I’ve added a wood effect floor, Church Pine by Harvey Maria, to represent the tree trunks in the image background and the Calacatta marble  Formica represents the stone paving.

vintage caravan makeover


We got rid of the original bench/bed….


As well as the little cupboard you can see to the right which contained the porta Potty, yuk! and made a permanent double bed, with lots of storage underneath, ok it’s not kingsize but it is a double, I know it doesn’t look it in these wide angle lens shots..


..and added a super compact shower and WC  No more communal loos at festivals, yay!!





We’ve added a neat little vanity unit with sink by the bathroom.

vintage caravan vanity

The table, originally in rather ugly wood effect laminate, we have covered in another stunning Formica Hammered Brass from their DecoMetal range.


We kept the original enamel sink from the old kitchen, sadly the old oven gave up so we had to replace this and the fridge, bit of a shame as I did like the retro feel the old ones have but upside is the new ones work so much better 🙂


The new formica marble effect sets that lovely sink off a tad better, don’t you agree?


Plus a handy flap down surface for extra work surface in the kitchen..

vintage caravan renovationDSC_0020


So moving on outside..

Vintage caravan renovation

Yes we had her vinyl wrapped in the same design!



vinatage caravan exterior

Check out the amazing bespoke awning by Emma at Threadform I showed her this pic


And she improved on it!

vintage caravan exterior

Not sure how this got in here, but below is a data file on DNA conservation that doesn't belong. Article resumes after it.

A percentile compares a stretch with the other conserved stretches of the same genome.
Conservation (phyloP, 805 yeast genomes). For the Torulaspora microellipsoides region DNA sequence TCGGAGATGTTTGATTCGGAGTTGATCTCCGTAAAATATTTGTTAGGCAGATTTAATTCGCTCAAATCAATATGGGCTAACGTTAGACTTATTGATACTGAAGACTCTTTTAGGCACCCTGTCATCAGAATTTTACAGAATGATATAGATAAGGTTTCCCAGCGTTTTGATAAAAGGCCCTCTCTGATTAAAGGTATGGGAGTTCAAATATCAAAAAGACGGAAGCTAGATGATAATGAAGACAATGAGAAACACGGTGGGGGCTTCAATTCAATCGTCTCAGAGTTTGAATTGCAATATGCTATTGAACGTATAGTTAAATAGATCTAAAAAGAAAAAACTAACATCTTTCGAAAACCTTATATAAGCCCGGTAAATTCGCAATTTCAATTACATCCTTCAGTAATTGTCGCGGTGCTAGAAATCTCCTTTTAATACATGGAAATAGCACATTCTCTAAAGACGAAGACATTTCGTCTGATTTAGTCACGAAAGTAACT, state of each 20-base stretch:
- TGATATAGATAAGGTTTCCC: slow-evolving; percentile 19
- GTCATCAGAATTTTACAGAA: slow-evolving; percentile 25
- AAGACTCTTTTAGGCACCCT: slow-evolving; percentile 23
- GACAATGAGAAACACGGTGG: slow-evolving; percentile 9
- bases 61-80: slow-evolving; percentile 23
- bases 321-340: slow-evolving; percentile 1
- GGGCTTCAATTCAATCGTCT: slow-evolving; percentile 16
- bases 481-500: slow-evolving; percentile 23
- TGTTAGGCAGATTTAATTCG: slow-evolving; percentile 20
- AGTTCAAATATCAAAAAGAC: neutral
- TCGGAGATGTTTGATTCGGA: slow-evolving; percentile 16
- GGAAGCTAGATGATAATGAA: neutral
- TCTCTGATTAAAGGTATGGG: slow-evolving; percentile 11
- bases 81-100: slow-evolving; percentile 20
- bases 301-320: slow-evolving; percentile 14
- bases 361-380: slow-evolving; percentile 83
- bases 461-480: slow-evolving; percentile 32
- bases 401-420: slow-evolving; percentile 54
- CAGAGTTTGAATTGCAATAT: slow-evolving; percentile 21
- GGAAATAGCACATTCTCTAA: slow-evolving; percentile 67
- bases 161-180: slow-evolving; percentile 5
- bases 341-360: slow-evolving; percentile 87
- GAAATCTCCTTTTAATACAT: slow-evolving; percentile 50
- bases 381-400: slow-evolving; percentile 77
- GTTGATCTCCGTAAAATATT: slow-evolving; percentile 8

I had great fun styling for the photoshoot last week, working with my super talented daughter who took all the photos…





Now I must give credit and thanks to all the lovely people who helped me with their enthusiasm and talents to turn my dreaming into a reality.

English Caravan Company -The lovely Richard & Lynn Stark responsible for the replacement and repair of all the nasty bits, fitting of the shower and WC, all the new electrics, water heater etc..and all the carpentry – Full colour digitally printed vehicle wrapping, what a team, thanks guys! – Bespoke quality Canvas structures, thank you to the lovely Emma who designed and hand made the fabulous awning from a photo I liked.

Sian – the wonderful Summer Tropical Bloom wallpaper and design for the fabric and vinyl wrap

Jane Berry – who worked so hard to get the seating covers made despite feeling poorly, thank you Jane.

BJ – who hung all the paper and probably went a bit stir crazy doing so, best wallpaperer I know, is that a word?

Peter Briscoe – My darling multi talented Dad who tirelessly works on all the bits and pieces I throw at him on all my projects and tries so hard to get it just the way I want it, responsible for pretty much everything else!

Richy  – My super duper husband who not only puts up with my wild ideas but indulges me in them and I so love him for it, thank you darling MWAH X